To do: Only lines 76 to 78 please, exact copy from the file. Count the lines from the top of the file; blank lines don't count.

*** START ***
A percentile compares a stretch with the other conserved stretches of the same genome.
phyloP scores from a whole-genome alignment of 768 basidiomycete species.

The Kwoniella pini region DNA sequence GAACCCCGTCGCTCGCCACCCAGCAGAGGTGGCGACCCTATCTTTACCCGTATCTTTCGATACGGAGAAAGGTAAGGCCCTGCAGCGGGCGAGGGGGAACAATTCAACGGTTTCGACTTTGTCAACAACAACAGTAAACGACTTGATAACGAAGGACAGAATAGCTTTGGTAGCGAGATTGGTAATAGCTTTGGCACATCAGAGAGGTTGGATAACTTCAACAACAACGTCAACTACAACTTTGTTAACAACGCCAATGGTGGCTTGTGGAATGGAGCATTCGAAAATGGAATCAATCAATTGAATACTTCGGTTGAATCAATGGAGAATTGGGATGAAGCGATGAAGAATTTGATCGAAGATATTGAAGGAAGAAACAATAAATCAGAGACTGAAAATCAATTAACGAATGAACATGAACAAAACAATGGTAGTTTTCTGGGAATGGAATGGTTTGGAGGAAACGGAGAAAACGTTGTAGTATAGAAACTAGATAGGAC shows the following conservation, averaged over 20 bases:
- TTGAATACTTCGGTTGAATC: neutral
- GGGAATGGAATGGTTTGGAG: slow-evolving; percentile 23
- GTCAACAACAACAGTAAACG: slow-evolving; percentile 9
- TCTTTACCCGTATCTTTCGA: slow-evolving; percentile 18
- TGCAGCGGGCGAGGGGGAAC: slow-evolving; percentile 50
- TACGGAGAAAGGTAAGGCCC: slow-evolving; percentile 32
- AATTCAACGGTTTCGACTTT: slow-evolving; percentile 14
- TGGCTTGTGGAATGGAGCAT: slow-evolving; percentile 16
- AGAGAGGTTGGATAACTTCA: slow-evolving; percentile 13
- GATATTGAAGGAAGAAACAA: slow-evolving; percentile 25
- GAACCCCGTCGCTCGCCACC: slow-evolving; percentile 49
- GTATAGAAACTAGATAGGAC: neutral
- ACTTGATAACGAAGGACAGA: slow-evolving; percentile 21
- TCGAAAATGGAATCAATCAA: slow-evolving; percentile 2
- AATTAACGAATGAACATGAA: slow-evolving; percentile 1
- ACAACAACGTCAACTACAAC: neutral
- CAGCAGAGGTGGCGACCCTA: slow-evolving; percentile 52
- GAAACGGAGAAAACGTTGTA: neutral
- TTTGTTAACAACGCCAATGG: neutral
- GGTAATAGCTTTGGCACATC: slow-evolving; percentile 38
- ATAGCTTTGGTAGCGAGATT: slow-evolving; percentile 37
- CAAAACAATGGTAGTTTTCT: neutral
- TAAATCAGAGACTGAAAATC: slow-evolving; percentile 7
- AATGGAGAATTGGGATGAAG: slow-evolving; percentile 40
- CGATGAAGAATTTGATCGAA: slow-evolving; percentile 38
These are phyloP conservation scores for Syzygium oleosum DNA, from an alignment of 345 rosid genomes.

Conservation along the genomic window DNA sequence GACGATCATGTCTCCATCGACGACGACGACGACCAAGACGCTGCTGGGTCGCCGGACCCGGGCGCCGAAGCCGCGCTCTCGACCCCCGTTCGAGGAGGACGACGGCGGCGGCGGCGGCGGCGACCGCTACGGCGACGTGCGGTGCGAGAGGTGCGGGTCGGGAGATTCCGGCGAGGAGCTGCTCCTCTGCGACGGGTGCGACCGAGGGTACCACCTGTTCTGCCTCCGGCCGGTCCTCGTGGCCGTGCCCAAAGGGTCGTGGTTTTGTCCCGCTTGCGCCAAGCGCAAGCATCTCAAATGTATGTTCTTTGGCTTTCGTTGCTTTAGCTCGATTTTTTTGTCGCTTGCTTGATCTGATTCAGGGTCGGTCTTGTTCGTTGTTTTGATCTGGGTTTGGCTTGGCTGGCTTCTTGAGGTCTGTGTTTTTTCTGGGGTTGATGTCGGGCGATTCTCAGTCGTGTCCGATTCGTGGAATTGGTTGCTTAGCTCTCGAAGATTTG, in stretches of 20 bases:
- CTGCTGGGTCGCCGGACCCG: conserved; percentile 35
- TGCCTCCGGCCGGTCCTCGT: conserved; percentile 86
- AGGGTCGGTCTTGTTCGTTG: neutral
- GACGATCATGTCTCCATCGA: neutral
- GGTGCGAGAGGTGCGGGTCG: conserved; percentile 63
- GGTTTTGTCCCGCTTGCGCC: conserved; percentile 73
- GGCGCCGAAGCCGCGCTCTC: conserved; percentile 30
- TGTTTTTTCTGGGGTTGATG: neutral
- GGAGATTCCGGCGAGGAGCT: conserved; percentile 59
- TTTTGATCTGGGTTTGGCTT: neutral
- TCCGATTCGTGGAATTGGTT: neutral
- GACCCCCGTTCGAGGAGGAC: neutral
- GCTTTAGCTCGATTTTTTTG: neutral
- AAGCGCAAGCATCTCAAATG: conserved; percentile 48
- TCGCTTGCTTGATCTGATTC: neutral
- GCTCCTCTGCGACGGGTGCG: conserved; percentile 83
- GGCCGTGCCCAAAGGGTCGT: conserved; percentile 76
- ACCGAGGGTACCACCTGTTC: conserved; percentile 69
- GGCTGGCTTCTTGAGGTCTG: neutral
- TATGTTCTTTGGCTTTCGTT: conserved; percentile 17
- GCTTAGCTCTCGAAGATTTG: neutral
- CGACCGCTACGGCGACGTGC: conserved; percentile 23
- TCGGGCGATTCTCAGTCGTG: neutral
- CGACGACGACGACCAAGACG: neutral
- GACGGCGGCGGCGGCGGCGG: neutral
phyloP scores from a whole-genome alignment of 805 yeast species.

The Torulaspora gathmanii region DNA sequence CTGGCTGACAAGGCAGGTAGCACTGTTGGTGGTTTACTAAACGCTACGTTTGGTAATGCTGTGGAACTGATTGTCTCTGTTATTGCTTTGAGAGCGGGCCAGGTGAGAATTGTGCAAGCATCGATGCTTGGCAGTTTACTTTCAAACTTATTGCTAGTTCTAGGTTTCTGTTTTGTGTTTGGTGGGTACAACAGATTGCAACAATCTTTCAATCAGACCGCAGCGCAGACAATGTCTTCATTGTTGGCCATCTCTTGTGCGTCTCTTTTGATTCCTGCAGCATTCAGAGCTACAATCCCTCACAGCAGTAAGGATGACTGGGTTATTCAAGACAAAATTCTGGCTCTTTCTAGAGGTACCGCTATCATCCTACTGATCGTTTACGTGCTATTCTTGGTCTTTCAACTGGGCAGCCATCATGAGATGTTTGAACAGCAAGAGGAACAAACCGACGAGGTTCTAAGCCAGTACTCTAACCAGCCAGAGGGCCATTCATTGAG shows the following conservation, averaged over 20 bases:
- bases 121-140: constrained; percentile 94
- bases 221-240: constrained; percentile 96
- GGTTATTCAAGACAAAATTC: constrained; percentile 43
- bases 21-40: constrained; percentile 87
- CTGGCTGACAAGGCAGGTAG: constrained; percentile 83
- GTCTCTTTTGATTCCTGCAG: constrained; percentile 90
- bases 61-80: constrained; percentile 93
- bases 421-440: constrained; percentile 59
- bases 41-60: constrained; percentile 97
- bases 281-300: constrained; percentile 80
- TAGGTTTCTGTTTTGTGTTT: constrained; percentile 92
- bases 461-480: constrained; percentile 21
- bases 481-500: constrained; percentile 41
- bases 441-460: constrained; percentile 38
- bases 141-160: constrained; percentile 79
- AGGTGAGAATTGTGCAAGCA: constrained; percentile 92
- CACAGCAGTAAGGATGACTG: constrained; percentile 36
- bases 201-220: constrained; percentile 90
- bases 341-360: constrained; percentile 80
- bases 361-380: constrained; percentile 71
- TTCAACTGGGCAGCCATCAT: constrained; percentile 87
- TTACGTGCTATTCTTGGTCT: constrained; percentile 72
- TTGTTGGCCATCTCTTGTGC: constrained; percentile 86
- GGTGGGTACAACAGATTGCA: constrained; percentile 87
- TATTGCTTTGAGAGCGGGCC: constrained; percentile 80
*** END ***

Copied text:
- bases 341-360: constrained; percentile 80
- bases 361-380: constrained; percentile 71
- TTCAACTGGGCAGCCATCAT: constrained; percentile 87